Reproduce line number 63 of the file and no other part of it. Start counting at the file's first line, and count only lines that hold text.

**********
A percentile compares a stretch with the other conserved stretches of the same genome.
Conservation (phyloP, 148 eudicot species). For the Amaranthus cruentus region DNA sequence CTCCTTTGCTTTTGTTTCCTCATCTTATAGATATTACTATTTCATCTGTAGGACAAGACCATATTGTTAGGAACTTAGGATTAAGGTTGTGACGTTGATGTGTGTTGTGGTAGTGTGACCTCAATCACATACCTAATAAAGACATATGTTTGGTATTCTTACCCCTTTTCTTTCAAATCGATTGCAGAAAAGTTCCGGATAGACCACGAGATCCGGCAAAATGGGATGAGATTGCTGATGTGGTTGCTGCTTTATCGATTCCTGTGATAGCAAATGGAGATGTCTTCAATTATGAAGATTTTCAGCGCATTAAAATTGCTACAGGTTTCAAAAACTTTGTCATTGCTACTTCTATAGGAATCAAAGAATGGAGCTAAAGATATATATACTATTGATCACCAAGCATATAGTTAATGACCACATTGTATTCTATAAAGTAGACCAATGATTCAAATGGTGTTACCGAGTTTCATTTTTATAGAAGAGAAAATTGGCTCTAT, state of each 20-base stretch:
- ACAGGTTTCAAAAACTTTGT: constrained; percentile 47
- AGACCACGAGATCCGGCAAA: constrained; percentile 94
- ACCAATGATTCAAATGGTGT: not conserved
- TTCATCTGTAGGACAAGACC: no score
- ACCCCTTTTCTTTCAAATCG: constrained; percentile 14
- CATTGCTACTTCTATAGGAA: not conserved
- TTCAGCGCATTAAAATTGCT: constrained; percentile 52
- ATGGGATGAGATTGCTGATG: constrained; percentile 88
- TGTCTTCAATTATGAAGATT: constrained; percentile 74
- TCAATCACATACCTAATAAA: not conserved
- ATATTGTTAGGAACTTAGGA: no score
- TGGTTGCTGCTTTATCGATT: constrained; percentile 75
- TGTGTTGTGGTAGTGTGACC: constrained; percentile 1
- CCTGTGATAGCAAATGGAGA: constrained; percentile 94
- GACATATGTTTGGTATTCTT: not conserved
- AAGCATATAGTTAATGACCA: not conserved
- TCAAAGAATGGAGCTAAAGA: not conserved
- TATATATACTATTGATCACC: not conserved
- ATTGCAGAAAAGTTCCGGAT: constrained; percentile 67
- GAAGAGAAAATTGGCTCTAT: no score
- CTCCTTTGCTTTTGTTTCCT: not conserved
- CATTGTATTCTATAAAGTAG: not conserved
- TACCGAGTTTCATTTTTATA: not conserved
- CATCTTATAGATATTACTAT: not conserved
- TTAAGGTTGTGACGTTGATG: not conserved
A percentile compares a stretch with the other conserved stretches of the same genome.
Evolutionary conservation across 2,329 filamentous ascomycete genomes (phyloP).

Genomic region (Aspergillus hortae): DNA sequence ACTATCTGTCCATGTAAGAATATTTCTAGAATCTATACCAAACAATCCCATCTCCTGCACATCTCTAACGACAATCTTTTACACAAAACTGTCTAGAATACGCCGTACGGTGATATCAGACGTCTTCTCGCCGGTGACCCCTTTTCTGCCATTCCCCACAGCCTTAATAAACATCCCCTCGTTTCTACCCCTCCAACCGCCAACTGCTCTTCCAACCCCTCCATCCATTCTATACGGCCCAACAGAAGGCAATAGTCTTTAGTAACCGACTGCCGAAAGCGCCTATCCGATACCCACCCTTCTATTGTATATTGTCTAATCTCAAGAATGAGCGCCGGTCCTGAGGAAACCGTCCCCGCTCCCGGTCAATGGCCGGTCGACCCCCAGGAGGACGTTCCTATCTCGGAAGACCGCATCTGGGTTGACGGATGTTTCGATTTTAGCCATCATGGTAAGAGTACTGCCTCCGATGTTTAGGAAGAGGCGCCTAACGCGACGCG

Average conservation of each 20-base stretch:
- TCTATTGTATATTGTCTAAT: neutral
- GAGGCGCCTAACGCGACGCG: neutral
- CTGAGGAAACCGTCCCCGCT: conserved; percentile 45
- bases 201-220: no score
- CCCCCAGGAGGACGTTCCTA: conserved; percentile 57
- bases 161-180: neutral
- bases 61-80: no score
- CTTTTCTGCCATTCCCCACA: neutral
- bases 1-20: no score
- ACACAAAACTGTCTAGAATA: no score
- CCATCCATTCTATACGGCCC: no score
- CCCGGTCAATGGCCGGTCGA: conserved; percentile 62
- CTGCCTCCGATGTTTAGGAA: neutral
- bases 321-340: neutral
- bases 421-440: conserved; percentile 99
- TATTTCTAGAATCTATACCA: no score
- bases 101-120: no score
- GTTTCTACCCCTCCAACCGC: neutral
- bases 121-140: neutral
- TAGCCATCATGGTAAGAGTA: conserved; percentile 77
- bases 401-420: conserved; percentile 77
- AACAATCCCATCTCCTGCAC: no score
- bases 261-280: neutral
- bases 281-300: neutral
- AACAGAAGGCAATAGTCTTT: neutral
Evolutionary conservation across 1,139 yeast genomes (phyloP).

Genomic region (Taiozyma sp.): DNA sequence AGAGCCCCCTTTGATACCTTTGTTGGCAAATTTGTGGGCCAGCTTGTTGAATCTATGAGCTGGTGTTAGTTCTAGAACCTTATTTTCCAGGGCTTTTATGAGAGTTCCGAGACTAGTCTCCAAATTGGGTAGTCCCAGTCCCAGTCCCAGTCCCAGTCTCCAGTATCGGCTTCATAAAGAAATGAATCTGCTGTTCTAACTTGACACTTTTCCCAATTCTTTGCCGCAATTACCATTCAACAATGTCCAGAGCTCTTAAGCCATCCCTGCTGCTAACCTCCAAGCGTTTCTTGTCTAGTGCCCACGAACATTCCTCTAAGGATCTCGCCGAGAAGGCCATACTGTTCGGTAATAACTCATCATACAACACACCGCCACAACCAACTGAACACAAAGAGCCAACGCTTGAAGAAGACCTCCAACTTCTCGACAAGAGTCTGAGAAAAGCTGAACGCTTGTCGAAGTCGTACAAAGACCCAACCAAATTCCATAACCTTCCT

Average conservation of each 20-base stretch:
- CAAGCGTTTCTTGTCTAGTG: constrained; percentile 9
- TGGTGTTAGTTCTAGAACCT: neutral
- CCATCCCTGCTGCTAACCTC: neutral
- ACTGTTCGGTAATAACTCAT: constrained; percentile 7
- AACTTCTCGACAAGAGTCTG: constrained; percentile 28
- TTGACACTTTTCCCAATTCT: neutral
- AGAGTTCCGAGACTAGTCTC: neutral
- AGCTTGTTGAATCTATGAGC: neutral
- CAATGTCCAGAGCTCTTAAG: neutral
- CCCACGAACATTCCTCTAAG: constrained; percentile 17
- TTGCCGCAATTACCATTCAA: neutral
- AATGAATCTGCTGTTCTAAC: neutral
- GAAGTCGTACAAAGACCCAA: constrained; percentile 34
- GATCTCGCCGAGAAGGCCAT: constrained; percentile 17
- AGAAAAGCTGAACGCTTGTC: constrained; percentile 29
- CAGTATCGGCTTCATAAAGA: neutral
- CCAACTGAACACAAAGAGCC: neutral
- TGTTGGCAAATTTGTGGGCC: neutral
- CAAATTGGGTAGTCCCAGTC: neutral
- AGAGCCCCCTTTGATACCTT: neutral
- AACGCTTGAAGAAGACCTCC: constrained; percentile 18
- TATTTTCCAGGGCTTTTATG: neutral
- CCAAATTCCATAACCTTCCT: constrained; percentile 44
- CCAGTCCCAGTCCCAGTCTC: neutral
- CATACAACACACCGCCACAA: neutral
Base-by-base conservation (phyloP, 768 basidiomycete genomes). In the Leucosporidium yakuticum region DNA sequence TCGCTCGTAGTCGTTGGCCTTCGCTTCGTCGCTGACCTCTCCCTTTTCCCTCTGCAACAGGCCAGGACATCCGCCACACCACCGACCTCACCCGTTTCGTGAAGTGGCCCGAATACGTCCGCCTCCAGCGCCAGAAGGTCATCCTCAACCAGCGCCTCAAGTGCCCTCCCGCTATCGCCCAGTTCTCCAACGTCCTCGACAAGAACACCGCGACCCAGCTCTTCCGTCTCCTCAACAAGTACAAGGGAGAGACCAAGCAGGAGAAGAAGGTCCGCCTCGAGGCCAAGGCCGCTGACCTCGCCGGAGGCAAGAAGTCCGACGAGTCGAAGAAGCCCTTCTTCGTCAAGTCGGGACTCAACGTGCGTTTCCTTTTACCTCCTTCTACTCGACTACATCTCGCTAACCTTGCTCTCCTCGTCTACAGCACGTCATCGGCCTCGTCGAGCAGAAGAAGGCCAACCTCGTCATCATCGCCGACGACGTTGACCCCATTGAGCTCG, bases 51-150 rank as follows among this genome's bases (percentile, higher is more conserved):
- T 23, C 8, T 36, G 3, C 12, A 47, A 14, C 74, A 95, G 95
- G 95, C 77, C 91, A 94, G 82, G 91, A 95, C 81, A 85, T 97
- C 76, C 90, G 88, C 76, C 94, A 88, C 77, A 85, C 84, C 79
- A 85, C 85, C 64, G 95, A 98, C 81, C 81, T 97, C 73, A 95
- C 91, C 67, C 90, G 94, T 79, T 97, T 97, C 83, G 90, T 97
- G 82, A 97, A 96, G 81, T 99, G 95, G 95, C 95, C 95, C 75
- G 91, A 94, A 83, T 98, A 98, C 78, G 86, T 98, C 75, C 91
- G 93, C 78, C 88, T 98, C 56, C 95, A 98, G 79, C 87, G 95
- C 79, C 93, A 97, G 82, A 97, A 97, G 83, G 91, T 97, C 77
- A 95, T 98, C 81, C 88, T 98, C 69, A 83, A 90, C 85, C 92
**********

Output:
- ACTGTTCGGTAATAACTCAT: constrained; percentile 7